U.S. to Buy Enough of Pfizer’s Covid Antiviral Pills for 10 Million People

WASHINGTON — The Biden administration plans to pay more than $5 billion for a stockpile of Pfizer’s new Covid-19 pills, enough for about 10 million treatment cycles in the next 10 months, according to people familiar with the agreement.

Top federal health officials are counting on the drug to be a powerful weapon against Covid. When administered immediately to experimental groups of unvaccinated high-risk subjects who developed symptoms, the drug significantly reduced the risk of hospitalization and death.

Pfizer on Tuesday applied for a federal license for the drug on an emergency basis. Similar pills developed by Merck and Ridgeback Biotherapeutics could be allowed as soon as early December, meaning pharmacies could have a limited supply on hand within weeks. Pfizer is taken as a regimen of 30 tablets over five days; Merck’s requires 40 tablets over five days.

Antiviral drugs have helped create hope among senior administration officials that the United States will be able to stem the devastating losses from the Delta variant and its predecessors. Some experts believe the worst of the coronavirus pandemic has passed in the country, in part because more than four out of five Americans aged 12 or older have been at least partially vaccinated.

Others say infection rates have only stopped and could easily rebound, especially with the onset of winter. After declining for more than a month, the daily rate of cases is starting to rise.

“I believe these new oral antivirals will change the way that Covid is managed,” said Dr. David Dowdy, associate professor of epidemiology at the Johns Hopkins Bloomberg School of Public Health.

“This will help reduce the burden on hospitals and the number of deaths,” he said, but added that “even without these pills, these numbers are going down.”

Antivirals are a new class of treatment for Covid and are eventually expected to reach far more patients than others. Monoclonal antibody therapies usually require injections, and are usually given on an outpatient basis. In contrast, antiviral pills are supposed to be taken from pharmacies and taken orally at home.

Their promise depends in part on access to rapid, over-the-counter tests, because the pills have been shown to be effective within five days or less after symptoms appear. While the government has pledged $3 billion for rapid tests and the Food and Drug Administration has cleared a dozen of them, the test typically costs about $12 and not everyone can easily obtain it.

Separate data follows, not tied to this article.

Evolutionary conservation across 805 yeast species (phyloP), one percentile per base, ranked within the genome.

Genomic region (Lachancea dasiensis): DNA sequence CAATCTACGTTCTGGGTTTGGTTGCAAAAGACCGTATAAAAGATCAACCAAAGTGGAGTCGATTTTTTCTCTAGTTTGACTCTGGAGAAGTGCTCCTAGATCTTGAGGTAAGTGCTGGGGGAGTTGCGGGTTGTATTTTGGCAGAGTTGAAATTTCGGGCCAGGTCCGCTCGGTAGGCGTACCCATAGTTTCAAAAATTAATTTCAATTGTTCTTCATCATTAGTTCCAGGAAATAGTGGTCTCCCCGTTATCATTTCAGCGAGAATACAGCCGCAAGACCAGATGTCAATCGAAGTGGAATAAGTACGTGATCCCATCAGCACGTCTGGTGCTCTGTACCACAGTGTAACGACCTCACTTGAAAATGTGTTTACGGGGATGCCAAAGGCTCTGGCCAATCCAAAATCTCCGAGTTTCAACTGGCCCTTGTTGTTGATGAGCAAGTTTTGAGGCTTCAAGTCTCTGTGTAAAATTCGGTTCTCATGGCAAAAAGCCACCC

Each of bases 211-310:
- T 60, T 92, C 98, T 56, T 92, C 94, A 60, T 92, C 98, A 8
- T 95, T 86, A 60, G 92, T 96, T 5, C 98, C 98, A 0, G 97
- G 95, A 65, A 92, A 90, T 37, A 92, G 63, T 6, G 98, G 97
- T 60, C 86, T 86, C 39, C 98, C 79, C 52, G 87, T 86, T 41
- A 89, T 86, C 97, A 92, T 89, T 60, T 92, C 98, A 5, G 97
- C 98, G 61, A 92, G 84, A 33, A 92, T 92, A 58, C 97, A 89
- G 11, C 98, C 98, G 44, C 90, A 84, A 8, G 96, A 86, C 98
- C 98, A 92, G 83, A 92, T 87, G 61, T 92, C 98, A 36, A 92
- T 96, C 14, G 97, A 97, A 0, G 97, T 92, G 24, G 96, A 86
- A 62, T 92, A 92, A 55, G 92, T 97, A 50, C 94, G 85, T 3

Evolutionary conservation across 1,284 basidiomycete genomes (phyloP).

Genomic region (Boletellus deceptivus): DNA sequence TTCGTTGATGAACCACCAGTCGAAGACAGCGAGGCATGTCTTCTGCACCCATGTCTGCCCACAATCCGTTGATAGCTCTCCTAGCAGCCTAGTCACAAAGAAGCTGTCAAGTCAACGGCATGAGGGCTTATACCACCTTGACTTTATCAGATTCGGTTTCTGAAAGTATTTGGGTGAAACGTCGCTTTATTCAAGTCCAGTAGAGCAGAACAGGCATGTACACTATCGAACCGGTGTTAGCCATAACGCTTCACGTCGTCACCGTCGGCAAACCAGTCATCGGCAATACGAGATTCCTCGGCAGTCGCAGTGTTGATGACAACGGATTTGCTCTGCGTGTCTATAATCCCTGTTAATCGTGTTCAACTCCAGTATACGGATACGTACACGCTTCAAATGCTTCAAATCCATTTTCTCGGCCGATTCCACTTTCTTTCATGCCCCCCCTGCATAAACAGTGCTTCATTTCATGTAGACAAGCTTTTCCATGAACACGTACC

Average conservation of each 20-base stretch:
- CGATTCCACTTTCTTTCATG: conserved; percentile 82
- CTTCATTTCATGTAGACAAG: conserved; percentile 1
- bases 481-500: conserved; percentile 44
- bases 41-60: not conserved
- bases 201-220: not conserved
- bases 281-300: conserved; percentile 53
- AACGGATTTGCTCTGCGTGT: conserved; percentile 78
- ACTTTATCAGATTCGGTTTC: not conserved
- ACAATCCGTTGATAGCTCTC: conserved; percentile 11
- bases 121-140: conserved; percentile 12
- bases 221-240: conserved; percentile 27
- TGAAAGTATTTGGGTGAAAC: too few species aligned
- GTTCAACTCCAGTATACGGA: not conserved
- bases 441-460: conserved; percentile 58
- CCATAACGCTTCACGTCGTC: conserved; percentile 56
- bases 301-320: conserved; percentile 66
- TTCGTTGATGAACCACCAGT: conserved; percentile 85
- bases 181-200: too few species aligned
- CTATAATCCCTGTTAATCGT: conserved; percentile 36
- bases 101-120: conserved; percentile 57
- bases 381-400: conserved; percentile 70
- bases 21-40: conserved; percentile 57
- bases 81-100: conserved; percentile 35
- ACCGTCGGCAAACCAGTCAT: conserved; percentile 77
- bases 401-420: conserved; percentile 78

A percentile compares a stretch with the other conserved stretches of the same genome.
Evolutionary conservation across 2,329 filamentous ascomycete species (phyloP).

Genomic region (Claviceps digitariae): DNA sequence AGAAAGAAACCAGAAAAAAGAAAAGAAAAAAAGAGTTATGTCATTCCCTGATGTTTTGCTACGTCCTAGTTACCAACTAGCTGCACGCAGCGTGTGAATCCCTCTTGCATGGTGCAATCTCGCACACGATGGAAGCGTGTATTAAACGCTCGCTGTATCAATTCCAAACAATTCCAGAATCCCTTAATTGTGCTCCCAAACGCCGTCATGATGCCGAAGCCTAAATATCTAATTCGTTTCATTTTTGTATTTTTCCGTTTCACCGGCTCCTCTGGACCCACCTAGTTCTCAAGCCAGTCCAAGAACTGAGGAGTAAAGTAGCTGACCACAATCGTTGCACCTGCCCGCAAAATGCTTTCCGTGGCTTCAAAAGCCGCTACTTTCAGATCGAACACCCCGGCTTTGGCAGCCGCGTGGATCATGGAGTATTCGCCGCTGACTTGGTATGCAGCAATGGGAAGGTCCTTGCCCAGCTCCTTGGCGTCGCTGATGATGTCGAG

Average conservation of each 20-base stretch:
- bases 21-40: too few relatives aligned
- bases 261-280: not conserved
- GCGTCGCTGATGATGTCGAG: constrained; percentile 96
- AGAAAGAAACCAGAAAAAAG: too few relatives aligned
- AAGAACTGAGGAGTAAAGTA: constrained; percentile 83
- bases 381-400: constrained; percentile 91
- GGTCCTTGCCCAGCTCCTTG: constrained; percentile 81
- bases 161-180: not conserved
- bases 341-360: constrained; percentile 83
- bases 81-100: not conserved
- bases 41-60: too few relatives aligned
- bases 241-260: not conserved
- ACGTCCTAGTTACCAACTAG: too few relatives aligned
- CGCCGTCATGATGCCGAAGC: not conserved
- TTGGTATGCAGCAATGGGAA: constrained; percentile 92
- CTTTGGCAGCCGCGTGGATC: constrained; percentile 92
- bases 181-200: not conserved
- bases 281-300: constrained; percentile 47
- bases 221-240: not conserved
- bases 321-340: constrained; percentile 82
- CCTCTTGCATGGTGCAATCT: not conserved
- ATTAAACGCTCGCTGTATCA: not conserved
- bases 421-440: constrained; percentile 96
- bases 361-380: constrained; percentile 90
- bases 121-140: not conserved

Federal officials said one of the latest rapid tests costs $7, and by the end of the year the total supply is expected to be nearly 10 times what it was in August.

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“But they are still not used to their full potential,” he added, and “rapid testing will be critical to those antiviral tests.”

A much bigger hurdle, at least initially, will likely be availability. Merck is expected to offer enough courses to cover just over three million people before February. Pfizer is expected to have enough to cover about 300,000 people by the end of February, then sharply increase deliveries.

This means that the drug that seemed less effective in the studies will be more abundant initially. Pfizer’s pills reduced the risk of hospitalization or death by 89 percent when given within three days after symptoms began. Merck’s pills were only 50 percent effective when given within five days of onset of symptoms, although different clinical trial designs and timings make comparisons inaccurate.

Both drugs are intended for people over 65 years of age or who have medical conditions that make them more susceptible to severe Covid-19. Pfizer provided data showing the treatment’s effectiveness only for unvaccinated people at high risk, though officials said the company could provide more data later as clinical trials progress.

Both Pfizer and Merck, which applied for a license for their drug last month, said it is up to the Food and Drug Administration to determine which groups are eligible for treatment. The panel of experts that advises the Food and Drug Administration on antimicrobial drugs is scheduled to meet at the end of the month to discuss Merck’s drug.

“I think this is a powerful new tool in terms of keeping people alive and getting out of the hospital,” said Dr. Doody. “But the people who will get these are the ones who can be diagnosed quickly and who are at enough risk that someone will think they might need to get to the hospital.”

Pfizer and Merck plan to ramp up production over the next year. Pfizer said it expects to be able to produce enough grain to cover more than 21 million people in the first half of next year and 50 million by the end of the year.

Australia and Britain have already cut off some supplies. On Tuesday, Pfizer said it had reached an agreement to allow other manufacturers to make and sell the pills cheaply for use in 95 developing countries.

The US government had initially planned to order 1.7 million treatment courses from Pfizer, with an additional option of 3.3 million, for $700 per course. But under the 10 million treatments contract, the cost is expected to be much lower – perhaps $180 less per treatment.

The contract is not final yet, but an announcement is expected this week.

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